While 69% of workers feel a sense of belonging at work, half report feeling unable to share opinions freely and being treated unfairly at the workplace
According to a new public opinion survey, commissioned by ISS, these feelings are linked to decreased productivity, worsened mental health and an increased risk of employee turnover. The results confirm the importance of creating a safe and positive workplace culture that should be integrated into every workplace decision, process and solution, says Corinna Refsgaard, Global Head of People & Culture at ISS.
The survey of 4,500 workers in the five countries shows that while 69% of respondents ‘agree’ or ‘strongly agree’ that they have a sense of belonging at their workplace, half of them (51%) also cited feelings of not being able to share their opinions freely in the workplace at least some of the time over the last 12 months. Almost half (46%) of respondents also noted that they did not feel respected or treated fairly by colleagues or management at least some of the time.
In addition, people across the countries cited that they frequently (‘most of’ or ‘all of the time’) were not able to share opinions freely in the workplace
(15%) and were not treated fairly or respected (13%). They also reported high levels of frequently not feeling aligned with the values of the organization (14%).
Of those who have had these feelings, one-fourth (25%) linked this directly to a worsened mental health (such as anxiety or depression) and/or worse personal well-being (25%). Other most frequent consequences were considerations of changing job/workplace (35%) and working less hard than one would normally do (29%).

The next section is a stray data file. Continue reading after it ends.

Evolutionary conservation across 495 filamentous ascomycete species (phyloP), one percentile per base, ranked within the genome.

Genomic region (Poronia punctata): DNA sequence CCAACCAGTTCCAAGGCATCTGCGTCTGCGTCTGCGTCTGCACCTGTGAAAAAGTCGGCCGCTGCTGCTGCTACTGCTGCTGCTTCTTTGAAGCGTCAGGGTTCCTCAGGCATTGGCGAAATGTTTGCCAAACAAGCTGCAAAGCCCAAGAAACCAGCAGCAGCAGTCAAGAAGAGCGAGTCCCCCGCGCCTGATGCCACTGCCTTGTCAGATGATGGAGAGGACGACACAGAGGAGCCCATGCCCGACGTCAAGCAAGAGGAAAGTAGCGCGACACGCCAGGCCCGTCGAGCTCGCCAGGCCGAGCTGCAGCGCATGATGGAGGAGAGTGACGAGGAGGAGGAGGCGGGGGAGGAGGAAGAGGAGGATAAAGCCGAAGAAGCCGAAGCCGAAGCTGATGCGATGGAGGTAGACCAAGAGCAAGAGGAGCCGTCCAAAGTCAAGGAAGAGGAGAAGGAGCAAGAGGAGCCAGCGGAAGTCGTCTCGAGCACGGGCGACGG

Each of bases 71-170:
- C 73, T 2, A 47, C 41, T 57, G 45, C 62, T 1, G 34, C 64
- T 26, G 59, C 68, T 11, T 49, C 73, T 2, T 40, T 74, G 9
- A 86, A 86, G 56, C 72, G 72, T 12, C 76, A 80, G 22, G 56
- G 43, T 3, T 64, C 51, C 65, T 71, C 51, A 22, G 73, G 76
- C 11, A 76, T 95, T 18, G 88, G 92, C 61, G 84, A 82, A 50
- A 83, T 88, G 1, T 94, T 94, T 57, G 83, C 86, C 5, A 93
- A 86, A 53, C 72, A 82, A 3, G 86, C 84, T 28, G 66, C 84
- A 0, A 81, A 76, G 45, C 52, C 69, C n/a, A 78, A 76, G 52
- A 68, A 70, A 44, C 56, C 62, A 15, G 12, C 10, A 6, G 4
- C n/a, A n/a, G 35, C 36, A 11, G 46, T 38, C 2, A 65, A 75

Encouragingly, the survey also found that the majority of respondents (78%) believe that creating a sense of belonging among employees is a priority for the employer. To enhance the sense of belonging even further, respondents suggest that employers should, among other things, provide more flexibility in terms of working hours and remote work, support more freedom of opinion, and provide more socializing opportunities.
Corinna Refsgaard, Global Head of People & Culture at ISS, said:
“The results confirm that creating a positive workplace culture where everybody feels safe is not a one-off activity. It requires constant consideration and should play a major role in every workplace decision, process and solution. While a majority of the people we have surveyed, express a sense of belonging, we also observe a high number who have had negative experiences at work - experiences directly linked to worsened mental health and lower productivity. Dealing with this is critical for both individuals and businesses. The good thing is that there is much more we can do to increase psychological safety and well-being in the workplace.”
“There is no one-size fits all solution. However, it is important that actions are specific and measurable and - most importantly - embedded across the entire leadership team and organization. Our survey points to several actions that employers could consider. These include increasing flexible working conditions, promoting an open feedback culture, facilitating socializing opportunities, and thoughtful workplace design. Placing people at the core is crucial when aiming to create a sense of belonging and creating a strong company culture. And above all, it is paramount to maintain an ongoing and engaging dialogue on this topic, as fostering a sense of belonging is a dynamic and continuous process.”
For media inquiries
Charlotte Holm, Senior Global Media Relations Manager, +45 4176 1989